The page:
Originally posted by Louise Radnofsky on July 10, 2015 on wsj.com.

WASHINGTON—The Obama administration on Friday set final rules for contraception coverage in workers’ health insurance plans, putting in place rules that are unlikely to satisfy some religious employers who object to birth control.

The rules reaffirmed that most health plans have to include birth control with no out-of-pocket costs as part of the 2010 Affordable Care Act. The regulations include alternative arrangements for employers such as Catholic universities that have moral objections to most forms of contraception, and other Christian institutions that object specifically to forms of emergency contraception such as the “morning-after pill.”

Under the rules, employers with such objections must tell their insurance company or the federal government. The insurance company then takes over responsibility for providing the coverage to employees who want it.

Federal officials said the arrangements also would be available to closely held for-profit companies such as Hobby Lobby Stores Inc. that last year won a Supreme Court case against the coverage requirement under the Affordable Care Act.

The high court said the Obama administration hadn’t done enough to take into account the religious objections of the owners of companies such as the arts-and-crafts chain. The justices didn’t specify what the federal government should do to address those concerns.

The White House and Christian leaders have tussled for years over the health law’s requirement that most insurance plans cover preventive services without charging co-pays or deductibles, and that prescription methods of contraception such as the pill and intrauterine device be counted among them.

Churches are excluded from the requirement, but Catholic bishops, in particular, have argued that religiously affiliated hospitals, universities and charities should be given the same exemption so they do not have to violate Catholic teachings by paying for something they believe to be immoral.

Women’s health advocates, for their part, have pushed the White House to hold firm and ensure that the provision of the 2010 health law is widely available.

To qualify for the alternative system outlined by the government, companies must be privately held and controlled by five or fewer individuals, federal officials said Friday. The company’s board must adopt a resolution stating the company’s objection to covering some or all forms of contraception.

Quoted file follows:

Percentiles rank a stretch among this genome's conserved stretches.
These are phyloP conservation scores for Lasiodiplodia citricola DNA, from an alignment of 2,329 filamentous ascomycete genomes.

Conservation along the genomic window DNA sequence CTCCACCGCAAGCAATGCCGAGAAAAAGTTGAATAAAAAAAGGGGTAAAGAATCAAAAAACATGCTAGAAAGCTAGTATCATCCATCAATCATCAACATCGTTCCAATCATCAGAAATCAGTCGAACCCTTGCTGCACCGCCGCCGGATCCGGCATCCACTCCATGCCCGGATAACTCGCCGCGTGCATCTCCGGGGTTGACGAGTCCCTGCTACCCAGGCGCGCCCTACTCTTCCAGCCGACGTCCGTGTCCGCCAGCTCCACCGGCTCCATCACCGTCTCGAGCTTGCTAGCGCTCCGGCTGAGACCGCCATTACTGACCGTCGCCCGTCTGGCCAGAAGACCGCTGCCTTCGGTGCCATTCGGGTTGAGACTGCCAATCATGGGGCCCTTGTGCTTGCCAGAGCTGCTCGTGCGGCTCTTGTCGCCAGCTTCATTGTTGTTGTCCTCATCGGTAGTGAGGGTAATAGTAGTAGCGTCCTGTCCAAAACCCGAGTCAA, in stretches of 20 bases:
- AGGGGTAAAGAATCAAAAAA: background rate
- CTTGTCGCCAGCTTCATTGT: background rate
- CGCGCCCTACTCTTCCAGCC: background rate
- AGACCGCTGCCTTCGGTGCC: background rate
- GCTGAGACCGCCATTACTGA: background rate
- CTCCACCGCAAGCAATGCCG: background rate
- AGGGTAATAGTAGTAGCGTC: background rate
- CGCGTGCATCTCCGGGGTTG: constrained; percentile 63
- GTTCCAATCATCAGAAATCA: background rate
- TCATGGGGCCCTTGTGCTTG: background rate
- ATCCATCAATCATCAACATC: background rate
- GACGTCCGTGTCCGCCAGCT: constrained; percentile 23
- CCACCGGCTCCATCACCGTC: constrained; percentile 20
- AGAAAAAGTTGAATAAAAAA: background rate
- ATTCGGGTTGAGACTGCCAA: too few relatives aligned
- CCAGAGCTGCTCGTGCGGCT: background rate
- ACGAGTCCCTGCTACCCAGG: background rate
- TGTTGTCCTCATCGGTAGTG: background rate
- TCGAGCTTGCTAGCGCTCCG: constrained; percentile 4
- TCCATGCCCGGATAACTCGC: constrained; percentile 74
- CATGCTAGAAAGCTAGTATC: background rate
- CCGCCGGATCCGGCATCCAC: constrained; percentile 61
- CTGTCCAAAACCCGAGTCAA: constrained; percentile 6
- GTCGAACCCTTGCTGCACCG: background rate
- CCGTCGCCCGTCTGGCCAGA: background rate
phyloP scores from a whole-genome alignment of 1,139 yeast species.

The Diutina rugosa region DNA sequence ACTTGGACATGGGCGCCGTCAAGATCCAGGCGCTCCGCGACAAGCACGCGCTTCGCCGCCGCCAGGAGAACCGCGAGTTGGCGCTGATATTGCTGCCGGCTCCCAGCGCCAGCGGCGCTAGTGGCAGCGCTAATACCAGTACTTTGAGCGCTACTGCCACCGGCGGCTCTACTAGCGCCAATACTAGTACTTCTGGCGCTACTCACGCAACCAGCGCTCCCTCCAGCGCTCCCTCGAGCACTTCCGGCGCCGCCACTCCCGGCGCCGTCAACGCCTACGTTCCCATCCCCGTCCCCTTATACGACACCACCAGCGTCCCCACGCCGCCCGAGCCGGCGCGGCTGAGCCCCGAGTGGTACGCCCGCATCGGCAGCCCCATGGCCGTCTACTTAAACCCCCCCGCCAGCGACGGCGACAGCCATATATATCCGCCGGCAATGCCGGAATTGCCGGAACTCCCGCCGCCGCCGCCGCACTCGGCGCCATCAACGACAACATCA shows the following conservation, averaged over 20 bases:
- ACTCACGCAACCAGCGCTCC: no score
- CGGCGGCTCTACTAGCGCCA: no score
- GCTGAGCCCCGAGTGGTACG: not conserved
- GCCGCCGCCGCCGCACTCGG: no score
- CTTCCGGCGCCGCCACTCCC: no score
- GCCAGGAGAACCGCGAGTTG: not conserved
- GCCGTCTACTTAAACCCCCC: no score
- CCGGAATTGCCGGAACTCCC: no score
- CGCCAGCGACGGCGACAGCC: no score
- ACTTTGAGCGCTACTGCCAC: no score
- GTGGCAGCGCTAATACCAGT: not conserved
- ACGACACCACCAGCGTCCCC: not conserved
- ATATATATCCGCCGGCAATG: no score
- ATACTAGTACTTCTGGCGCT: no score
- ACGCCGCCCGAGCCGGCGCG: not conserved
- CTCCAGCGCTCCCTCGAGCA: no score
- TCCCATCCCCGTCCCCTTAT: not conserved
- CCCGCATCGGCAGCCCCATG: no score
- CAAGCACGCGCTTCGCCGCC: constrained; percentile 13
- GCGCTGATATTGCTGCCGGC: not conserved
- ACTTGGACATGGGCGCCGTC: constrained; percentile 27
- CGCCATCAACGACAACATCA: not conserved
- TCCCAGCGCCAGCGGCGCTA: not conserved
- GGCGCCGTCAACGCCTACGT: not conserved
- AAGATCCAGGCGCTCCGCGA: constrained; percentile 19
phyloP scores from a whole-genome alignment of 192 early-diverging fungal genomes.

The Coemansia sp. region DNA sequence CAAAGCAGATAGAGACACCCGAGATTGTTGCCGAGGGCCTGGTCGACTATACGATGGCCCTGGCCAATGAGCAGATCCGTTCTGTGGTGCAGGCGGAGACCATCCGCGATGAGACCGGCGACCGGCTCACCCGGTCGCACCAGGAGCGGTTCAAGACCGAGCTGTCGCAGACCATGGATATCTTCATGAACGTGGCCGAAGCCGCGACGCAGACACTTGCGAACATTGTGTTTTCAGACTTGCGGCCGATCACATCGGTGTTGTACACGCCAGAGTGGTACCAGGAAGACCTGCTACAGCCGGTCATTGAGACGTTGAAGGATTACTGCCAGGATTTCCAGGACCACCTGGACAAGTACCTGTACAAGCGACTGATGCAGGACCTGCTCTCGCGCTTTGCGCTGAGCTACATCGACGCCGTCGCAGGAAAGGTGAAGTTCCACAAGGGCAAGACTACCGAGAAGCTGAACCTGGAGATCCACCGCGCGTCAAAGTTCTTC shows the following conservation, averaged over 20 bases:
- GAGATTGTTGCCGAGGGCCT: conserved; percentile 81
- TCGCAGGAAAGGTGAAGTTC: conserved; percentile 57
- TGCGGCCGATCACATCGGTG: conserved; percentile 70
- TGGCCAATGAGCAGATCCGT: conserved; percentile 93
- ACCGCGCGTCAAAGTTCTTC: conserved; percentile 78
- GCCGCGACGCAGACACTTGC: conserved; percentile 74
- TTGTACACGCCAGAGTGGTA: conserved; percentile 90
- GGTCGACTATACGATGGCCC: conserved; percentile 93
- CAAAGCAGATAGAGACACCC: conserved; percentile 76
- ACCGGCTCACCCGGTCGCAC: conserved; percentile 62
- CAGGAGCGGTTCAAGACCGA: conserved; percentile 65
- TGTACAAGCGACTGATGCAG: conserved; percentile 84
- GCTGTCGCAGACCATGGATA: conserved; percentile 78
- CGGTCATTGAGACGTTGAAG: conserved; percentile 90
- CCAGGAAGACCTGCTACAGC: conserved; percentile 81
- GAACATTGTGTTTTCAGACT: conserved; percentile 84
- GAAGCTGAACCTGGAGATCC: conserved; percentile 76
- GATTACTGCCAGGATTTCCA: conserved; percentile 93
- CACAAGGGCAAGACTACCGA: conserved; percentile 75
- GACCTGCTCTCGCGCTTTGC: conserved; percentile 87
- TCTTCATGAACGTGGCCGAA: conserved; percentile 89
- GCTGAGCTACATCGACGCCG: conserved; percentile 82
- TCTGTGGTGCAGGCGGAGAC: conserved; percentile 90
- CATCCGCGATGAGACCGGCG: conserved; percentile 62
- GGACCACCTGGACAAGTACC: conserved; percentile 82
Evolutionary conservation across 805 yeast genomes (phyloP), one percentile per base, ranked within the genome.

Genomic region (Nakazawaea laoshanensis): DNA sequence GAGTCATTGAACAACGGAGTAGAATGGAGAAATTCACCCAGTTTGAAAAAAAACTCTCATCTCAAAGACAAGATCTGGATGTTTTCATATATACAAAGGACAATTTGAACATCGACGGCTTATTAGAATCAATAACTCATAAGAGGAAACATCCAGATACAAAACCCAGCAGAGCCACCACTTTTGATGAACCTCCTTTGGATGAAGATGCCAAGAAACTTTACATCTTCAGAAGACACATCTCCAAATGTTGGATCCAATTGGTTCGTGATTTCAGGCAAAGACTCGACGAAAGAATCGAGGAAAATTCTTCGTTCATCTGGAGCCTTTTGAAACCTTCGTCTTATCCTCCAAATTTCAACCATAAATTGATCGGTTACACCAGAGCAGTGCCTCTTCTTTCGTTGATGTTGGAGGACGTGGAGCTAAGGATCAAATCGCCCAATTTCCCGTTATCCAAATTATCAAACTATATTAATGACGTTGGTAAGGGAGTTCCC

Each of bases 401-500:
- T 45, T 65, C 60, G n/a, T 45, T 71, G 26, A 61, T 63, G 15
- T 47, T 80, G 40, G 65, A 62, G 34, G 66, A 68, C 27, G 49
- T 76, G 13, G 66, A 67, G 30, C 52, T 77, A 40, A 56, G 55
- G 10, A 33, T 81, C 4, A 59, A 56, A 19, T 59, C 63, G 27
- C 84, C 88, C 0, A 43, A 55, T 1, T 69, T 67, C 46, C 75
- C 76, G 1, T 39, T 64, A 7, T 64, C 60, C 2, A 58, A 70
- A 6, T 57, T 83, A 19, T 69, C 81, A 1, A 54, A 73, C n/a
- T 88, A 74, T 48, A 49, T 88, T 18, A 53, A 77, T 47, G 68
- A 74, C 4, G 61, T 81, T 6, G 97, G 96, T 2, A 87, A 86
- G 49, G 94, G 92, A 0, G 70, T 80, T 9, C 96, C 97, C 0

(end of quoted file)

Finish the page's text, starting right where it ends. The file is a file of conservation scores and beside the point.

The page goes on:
Catholic bishops and other religious leaders have said the revised system is inadequate because it still uses the insurance plan they set up to provide something they believe to be wrong.

They have challenged the alternative system in the courts. Many of those challenges are working their way through the legal system, and the federal government has prevailed in several cases so far.

Attorneys representing many of the religiously affiliated litigants in those cases derided the final rules.

“The government keeps digging the hole deeper,” said Adèle Auxier Keim, legal counsel at the Becket Fund for Religious Liberty, adding that “there is no reason at all the government needs religious employers to help it distribute these products.”

A spokeswoman for the Department of Health and Human Services said she couldn’t comment on continuing litigation.

In a statement, HHS Secretary Sylvia Mathews Burwell said the regulations were intended to balance the religious objections with the government’s desire to guarantee access to no-cost contraception for women, regardless of where they worked.

“Women across the country should have access to preventive services, including contraception,” Ms. Burwell said.

“At the same time, we recognize the deeply held views on these issues, and we are committed to securing women’s access to important preventive services at no additional cost under the Affordable Care Act, while respecting religious beliefs,” she said.